Two independent groups of scientists have discovered a surprising genetic link between natives of the oceanic region and the Amazons but the explanation is a topic of hot debate.
Separated by approximately 19,000 km of water, Oceania and the Amazon are literally on opposite sides of the world. So when researchers at Harvard and the Natural History Museum of Denmark in Copenhagen noticed genetic similarities between natives of the two regions, they were intrigued. According to the two studies, published yesterday (July 21) in Science and Nature, we may need to rethink our understanding of how Homo sapiens migrated across the continents.
The current theory behind the settlement of the Americas suggests that, during the last glacial period, a drop in sea levels exposed terrain between Alaska and Russia. Called the Bering Land Bridge, this 1,000km wide strip of land is believed to have connected the two continents and facilitated a single wave of migration from Northern Asia to colonize the Americas. All Native Americans (except the Inuit) are thought to be descended from these "First Americans" but recent data suggests that there is more diversity among American populations than previously thought.
According to the Harvard researchers the genetic data indicates two waves of migration; sometime after the First Americans arrived on the continent, a group of people called Population Y also crossed the land bridge. By combining genetic data from members of present-day Amazonian tribes, the researchers reconstructed what they think Population Y's genes would have looked like—and they're nothing like other Native American groups. Instead the genes resemble those of Native Australians and New Guineans.
If this data is accurate, it would support the Paleoamerican Theory stating that a group of ancient humans from Asia divided into two populations just before crossing the Bering Strait. The first group split in two again, giving rise to both the Australo-Melanesians, who travelled south, and Population Y, who crossed the bridge and ended up in Brazil. At the same time or a little later, the other group (the First Americans) crossed the strait to spread across North, Central, and South America.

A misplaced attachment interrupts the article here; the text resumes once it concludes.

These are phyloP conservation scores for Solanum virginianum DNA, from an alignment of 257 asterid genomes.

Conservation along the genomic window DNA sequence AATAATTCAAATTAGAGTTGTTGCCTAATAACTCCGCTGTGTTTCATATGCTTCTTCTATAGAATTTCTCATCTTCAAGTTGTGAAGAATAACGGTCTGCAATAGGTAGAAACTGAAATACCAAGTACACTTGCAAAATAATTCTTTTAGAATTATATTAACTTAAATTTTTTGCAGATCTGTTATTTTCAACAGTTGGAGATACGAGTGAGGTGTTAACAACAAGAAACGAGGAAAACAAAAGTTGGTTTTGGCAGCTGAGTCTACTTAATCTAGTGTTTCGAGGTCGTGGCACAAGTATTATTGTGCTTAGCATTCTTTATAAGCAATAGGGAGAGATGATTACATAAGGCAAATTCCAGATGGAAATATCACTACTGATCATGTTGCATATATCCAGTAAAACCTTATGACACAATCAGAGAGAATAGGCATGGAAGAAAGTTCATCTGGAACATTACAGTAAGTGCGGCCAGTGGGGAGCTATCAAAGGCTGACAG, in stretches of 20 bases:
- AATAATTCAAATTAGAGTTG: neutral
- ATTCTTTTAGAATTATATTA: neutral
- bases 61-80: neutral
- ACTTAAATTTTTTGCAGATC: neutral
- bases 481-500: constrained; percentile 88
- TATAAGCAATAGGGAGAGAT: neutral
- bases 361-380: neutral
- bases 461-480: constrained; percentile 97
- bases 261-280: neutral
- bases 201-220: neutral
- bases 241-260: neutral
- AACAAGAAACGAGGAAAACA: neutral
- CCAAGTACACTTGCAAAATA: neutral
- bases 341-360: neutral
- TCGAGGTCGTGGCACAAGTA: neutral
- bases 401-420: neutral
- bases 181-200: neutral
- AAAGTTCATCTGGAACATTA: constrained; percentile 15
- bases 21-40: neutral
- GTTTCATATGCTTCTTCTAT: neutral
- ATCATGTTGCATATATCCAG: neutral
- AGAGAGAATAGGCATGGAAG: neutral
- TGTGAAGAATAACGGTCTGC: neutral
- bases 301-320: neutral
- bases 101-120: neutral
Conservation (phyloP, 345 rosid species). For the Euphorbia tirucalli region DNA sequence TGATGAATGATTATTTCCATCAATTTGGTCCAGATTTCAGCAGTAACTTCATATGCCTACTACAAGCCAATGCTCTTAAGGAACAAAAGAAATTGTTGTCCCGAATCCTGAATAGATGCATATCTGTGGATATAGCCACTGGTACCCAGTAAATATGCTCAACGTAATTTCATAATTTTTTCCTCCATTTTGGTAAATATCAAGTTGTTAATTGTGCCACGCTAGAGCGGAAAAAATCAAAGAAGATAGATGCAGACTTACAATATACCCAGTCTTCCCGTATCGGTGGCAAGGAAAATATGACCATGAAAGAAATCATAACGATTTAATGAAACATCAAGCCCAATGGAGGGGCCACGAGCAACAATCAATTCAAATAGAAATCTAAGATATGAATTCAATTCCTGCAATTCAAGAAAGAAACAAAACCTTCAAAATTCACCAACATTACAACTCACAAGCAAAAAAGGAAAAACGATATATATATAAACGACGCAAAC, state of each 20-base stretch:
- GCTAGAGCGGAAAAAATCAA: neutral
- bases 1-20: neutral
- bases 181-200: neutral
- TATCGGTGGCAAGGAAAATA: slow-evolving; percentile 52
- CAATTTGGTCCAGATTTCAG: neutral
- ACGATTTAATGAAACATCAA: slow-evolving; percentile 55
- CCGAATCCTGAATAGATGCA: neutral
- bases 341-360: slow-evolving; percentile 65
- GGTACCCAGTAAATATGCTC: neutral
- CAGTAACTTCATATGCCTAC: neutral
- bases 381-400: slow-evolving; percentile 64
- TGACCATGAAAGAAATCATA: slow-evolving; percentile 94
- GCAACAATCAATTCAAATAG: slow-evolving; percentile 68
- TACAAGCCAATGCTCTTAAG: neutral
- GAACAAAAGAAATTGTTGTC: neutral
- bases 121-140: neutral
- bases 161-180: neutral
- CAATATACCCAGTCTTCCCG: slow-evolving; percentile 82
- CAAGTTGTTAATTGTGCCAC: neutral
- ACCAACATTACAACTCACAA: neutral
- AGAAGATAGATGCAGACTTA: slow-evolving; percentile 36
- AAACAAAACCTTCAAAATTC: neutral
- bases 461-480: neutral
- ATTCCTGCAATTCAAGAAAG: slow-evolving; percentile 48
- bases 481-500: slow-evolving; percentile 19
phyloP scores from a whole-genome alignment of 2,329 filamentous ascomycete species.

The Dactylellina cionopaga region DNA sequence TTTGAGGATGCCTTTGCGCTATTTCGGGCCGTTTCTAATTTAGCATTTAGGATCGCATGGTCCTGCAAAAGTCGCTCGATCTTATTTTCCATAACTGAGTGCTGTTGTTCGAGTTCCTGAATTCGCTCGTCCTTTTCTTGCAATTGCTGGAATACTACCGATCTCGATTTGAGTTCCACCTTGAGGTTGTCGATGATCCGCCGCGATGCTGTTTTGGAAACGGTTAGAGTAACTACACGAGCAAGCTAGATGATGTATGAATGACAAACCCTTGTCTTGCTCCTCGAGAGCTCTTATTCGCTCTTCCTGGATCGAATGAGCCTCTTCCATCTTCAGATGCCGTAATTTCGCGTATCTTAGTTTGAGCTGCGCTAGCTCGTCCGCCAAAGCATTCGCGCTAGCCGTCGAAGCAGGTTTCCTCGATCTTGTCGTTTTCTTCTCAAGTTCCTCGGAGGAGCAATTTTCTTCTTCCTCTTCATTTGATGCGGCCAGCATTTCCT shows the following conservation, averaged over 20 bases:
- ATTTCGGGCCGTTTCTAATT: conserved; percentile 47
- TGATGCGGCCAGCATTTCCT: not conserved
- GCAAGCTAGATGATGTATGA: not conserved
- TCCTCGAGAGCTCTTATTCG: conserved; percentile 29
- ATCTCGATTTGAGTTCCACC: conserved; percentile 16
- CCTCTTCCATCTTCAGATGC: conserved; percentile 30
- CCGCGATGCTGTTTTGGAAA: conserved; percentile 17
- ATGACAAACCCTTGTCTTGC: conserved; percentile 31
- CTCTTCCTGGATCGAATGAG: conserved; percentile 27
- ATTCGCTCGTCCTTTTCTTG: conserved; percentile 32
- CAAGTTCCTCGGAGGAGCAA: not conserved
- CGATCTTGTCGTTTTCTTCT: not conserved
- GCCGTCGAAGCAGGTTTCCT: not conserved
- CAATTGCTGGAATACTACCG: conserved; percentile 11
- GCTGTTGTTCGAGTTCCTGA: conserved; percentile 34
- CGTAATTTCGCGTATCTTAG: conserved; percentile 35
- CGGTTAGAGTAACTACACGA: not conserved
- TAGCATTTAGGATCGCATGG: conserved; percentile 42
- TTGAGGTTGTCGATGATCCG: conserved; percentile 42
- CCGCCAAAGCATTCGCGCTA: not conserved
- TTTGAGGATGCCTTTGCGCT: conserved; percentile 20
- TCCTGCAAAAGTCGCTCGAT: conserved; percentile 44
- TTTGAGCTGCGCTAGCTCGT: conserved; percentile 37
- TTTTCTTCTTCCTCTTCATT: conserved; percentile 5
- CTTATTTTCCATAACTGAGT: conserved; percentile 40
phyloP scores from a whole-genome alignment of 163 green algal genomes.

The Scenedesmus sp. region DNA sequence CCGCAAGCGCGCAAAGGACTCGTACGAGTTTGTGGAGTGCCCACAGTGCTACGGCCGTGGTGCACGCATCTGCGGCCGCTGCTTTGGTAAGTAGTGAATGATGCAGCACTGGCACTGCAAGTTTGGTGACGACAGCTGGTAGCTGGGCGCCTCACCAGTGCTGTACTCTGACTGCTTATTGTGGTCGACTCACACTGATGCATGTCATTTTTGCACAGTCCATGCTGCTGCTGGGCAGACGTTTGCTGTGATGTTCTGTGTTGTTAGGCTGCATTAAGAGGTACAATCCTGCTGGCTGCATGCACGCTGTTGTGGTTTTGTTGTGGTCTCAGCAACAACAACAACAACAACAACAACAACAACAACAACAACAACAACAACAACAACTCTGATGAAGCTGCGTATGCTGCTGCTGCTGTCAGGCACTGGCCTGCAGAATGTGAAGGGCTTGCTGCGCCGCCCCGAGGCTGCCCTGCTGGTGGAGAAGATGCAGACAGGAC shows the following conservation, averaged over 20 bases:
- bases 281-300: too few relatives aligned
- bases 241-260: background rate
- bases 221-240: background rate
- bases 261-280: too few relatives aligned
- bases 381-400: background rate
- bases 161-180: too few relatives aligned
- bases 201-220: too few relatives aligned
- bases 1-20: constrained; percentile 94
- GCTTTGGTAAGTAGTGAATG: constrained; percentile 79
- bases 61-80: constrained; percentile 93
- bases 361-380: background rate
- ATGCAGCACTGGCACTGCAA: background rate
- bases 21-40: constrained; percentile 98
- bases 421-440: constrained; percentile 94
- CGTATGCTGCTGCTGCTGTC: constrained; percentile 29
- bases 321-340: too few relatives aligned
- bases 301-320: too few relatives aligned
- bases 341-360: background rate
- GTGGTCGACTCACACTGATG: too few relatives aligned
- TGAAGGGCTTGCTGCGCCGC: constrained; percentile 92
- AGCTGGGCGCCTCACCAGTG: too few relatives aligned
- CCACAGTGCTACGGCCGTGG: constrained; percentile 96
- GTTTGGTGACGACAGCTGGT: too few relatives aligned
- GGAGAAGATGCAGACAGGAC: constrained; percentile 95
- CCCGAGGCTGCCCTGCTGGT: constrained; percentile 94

Unfortunately, to prove their hypothesis, the researchers need to recover DNA from an actual member of Population Y— a find that is highly unlikely. "The Amazon is quite possibly the worst place imaginable for DNA preservation, with its humid climate," explains lead author, Pontus Skoglund in an interview with Nature News. His best hope is to test previously uncovered skeletons from that time period, some of which have been described as Australian in appearance.
Contrary to Skoglund's theory, researchers in Denmark believe that the second wave of migration occurred more recently: less than 9,000 years ago. As published in Science, the authors found similarities to Australian genes in the indigenous populations of the Aleutian Islands, suggesting that a second wave of migration came through Alaska towards Brazil. The problem with this theory, however, is that it requires the Amazon ancestors to travel from Alaska to Brazil without mixing with any previously established populations.
Regardless of whose theory is correct, both papers agree on a few points: first, that no ancestral Australians ever crossed the Pacific Ocean by boat; secondly, that indigenous Americans crossed the Bering Land Bridge no more than 23,000 years ago; and lastly, that the First Americans split into a Northern and a Southern population.